In “Kampung Race Course Mosque,” Faridah Taib writes:

what is left is just history
no more kalima
the rhapsody of the prayer call
can I buy a nostalgic past?
can the unyielding tears be its replacement?

Masjid Al-Falah makes a couple of appearances in the book as well. In “Saturday Night (In Orchard Road)” by Juffri Supa’at, we read the following lines:

From a corner
the call reverberates from Al-Falah
audibly fading
in the midst of roaring
vehicles and city dwellers.

This is perhaps one of the more elegant, quiet expressions of insecurity and loss in the face of development. The mosque, a place that represents spirituality, communal gathering, and the Muslim community is not only in the corner, but audibly fading, drowned out by the sounds of deafening progress.

National narratives often present the speed of development Singapore went through after independence as a success story. One that proves our miraculous and meteoric rise from “third-world to first.” But of course, it is imperative to remember that this is a national narrative, a constructed one, or at the very least a kind of wilful selection and shaping of facts. The poems in the collection present a different narrative: one where the speed of development people bore witness to was experienced with a sense of longing, mournfulness, loss, and even a sense of disassociation and dislocation. More importantly, the poems are also a form of resistance against the speed of forgetting that accompanies the kind of development we are caught in, where places are destroyed and rebuilt faster than our memory and recording can cope with.

For a moment, these poems throw us into the personal narratives and memories of these places. In just another decade, perhaps this book would provide the only lasting piece of existing memory to remember some of the historical images and memories recounted. Who else will remember the smell of a river so many decades back, or the call of the birds? Who else might remember that a place once had another name, and that for a long time, nobody had called it any other way? Perhaps this anthology of poems can be a call for us to also participate in the act of slowness and remembering; to write our own kind of poems to fossilise what would be swept away so quickly by the winds of capital and national development.



And The Walls Come Crumbling Down, Tania De Rozario


[an edited version of this review was published in the latest issue of Quarterly Literary Review Singapore. The original intended title was “Written on The Body: The centrality of the material in Tania De Rozario’s latest title.]

Written on The Body:
The centrality of the material in Tania De Rozario’s latest title.

by Diana Rahim

Tania De Rozario’s “And The Walls Come Crumbling Down,” is an exploration on home, love, family and loss. These concepts are familiar to us, but often in parochial terms shaped by dominant narratives or conditioned by arbiters of power like the state or religious authorities. We are told what home is supposed to look like (a happy state-approved, heteronormative nuclear family) and what love and family is supposed to be like (heteronormative too, amongst other things), and many a wordsmith have given words that help tide us through our experiences of loss and grief.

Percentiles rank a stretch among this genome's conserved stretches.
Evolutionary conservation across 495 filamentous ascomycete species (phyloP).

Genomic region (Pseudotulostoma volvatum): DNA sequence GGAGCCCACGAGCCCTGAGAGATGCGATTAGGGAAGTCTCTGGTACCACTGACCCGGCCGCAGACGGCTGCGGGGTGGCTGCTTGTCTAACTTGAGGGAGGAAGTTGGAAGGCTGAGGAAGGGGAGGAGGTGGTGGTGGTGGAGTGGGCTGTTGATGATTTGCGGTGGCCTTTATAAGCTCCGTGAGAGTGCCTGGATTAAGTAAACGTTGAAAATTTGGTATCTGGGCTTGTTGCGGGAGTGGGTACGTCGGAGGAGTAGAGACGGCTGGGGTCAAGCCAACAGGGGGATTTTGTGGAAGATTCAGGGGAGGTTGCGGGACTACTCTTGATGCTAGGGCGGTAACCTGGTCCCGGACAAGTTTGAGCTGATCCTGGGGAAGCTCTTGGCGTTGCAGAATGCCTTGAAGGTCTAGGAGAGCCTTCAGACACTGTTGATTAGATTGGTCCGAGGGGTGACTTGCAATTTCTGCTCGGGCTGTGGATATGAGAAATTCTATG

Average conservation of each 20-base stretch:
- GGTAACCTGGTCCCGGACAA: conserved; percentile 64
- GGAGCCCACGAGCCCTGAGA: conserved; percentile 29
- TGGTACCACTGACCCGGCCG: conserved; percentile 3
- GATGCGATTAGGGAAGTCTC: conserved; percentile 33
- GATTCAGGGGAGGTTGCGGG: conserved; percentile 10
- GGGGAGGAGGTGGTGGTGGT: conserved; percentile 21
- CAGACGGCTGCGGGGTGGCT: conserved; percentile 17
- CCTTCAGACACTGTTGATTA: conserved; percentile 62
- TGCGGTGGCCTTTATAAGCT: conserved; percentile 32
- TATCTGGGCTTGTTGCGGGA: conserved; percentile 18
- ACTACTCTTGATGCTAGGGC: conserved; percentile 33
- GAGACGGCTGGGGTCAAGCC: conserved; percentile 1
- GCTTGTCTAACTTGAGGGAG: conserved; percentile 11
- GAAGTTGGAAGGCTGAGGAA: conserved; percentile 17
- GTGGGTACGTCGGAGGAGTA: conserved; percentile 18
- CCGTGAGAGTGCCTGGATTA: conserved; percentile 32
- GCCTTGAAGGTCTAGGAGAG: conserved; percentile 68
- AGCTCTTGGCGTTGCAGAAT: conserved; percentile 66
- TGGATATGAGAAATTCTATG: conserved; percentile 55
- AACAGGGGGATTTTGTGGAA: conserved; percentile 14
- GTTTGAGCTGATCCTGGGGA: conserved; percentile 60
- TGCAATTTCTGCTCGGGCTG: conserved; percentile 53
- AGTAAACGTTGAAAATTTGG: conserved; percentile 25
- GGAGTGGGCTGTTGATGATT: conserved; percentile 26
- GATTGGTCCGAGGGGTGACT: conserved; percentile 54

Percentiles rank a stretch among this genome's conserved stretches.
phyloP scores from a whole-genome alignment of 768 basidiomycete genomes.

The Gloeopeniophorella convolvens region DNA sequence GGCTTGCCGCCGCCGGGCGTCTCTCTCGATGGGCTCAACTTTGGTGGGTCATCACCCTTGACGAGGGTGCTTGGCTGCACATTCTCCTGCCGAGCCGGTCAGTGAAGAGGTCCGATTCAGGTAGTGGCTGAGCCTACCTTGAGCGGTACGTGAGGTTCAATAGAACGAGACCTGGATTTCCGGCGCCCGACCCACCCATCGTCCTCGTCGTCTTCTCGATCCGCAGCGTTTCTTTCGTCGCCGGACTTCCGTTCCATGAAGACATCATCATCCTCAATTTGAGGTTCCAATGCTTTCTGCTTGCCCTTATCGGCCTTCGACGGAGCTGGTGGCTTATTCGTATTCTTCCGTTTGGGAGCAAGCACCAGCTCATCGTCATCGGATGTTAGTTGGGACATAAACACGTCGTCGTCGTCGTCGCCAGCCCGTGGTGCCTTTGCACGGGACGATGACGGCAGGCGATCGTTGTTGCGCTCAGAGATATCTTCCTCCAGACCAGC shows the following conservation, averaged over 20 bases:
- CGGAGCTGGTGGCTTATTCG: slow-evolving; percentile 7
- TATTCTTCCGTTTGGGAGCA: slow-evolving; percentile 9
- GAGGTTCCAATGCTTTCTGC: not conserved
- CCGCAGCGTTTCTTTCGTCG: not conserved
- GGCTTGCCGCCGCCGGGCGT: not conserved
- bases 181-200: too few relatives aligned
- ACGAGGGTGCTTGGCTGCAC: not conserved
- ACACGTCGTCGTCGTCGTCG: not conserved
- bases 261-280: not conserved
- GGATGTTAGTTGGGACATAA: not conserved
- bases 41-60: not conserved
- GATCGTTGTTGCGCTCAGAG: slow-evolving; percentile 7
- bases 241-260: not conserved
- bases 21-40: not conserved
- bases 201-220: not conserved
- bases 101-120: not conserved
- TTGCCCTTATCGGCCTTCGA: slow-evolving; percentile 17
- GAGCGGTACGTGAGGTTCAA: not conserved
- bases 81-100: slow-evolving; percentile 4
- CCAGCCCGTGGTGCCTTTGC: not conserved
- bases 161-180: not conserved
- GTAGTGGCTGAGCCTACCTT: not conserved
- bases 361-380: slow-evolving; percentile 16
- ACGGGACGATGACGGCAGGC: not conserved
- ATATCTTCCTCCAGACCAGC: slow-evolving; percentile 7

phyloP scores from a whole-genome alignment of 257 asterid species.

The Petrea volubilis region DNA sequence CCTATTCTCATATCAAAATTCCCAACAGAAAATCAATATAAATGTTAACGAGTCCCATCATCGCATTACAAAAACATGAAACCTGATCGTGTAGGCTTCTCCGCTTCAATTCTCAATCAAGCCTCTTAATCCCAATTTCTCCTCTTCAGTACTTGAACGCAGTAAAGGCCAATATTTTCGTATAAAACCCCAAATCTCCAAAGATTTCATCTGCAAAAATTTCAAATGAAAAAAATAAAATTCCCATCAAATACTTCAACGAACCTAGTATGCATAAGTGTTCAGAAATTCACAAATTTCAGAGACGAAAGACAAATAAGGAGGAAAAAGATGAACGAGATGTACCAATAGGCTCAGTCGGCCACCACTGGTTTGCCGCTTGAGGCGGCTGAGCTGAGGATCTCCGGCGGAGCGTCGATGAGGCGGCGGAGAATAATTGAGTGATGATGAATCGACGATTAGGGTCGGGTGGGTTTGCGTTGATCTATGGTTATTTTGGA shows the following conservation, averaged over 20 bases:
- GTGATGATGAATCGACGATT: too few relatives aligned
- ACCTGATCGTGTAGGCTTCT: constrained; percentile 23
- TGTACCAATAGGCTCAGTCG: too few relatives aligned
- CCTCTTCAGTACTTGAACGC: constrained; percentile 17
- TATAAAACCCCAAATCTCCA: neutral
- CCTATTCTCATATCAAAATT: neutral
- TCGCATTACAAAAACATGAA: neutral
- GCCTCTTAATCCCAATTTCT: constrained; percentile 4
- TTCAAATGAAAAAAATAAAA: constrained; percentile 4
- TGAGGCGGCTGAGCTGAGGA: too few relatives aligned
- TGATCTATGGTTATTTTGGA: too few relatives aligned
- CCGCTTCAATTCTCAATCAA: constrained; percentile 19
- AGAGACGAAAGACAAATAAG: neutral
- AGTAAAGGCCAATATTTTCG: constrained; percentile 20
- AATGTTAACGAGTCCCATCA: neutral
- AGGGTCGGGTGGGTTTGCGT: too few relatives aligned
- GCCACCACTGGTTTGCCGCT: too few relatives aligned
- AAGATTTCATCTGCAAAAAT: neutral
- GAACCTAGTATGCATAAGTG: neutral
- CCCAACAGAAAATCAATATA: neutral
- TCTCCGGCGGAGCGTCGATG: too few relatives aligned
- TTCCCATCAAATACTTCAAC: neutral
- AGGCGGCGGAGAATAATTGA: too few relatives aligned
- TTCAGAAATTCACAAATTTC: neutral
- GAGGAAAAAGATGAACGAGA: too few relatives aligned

But what if the dominant understanding and narratives around family, love, and home are ones that exclude you? What if the world has failed to write you into its history and stories? At the heart of “And The Walls Come Crumbling Down”, I believe, is the act of writing one’s self into a world that has failed to include you in its writing.

While all the aforementioned terms are conceptually and personally explored, we can look into detail perhaps into how De Rozario deals with the notion of history. De Rozario encapsulates the experience of exclusion when she says:

“You never realise how personal notions of history are until yours has been erased.” (p 57)

If the conceptual understanding of history, home, family and love are those that one can never identify with, then you have to create your own and insist against its disappearance. When the girl De Rozario loved banished their romantic history to non-existence when she re-wrote her first love to be her husband, De Rozario is the one left to remember and sustain the truth:

“I still keep her letters in a box, in the bottom drawer, much like the way I kept that tabloid article about convent school lesbians. I keep them to remind myself how important it is that I write my own history.” (p. 57-58)

As constructed narratives, notions like history are shaped by the institutions and people that hold the power to speak it on their terms. If they are ideologically motivated, then history is bent to the shape of their ideology, though it purports to be an objective re-telling. To tell her own history then is to insist against its exclusion in the dominant shaping of history. It is to insist that one’s personal history is as much a part of the larger history that is shaped to be told to all. The personal is political.

At this point allow me a moment of important digression. In the chapter “Blueprints”, we are introduced to the inner world of a South Asian migrant worker, Bhavan, and this section reads as somewhat out of place in a book that has largely focused on De Rozario’s personal history. One can’t help but feel this section introduces a break from the narrative up till then. But if this section seems out of place, it is not thematically so. In the chapter’s attempt to understand the effects of the state’s organisation of space, homes, and therefore its citizens, one cannot exclude the migrants who have directly built the very spaces we inhabit when we work, play and rest.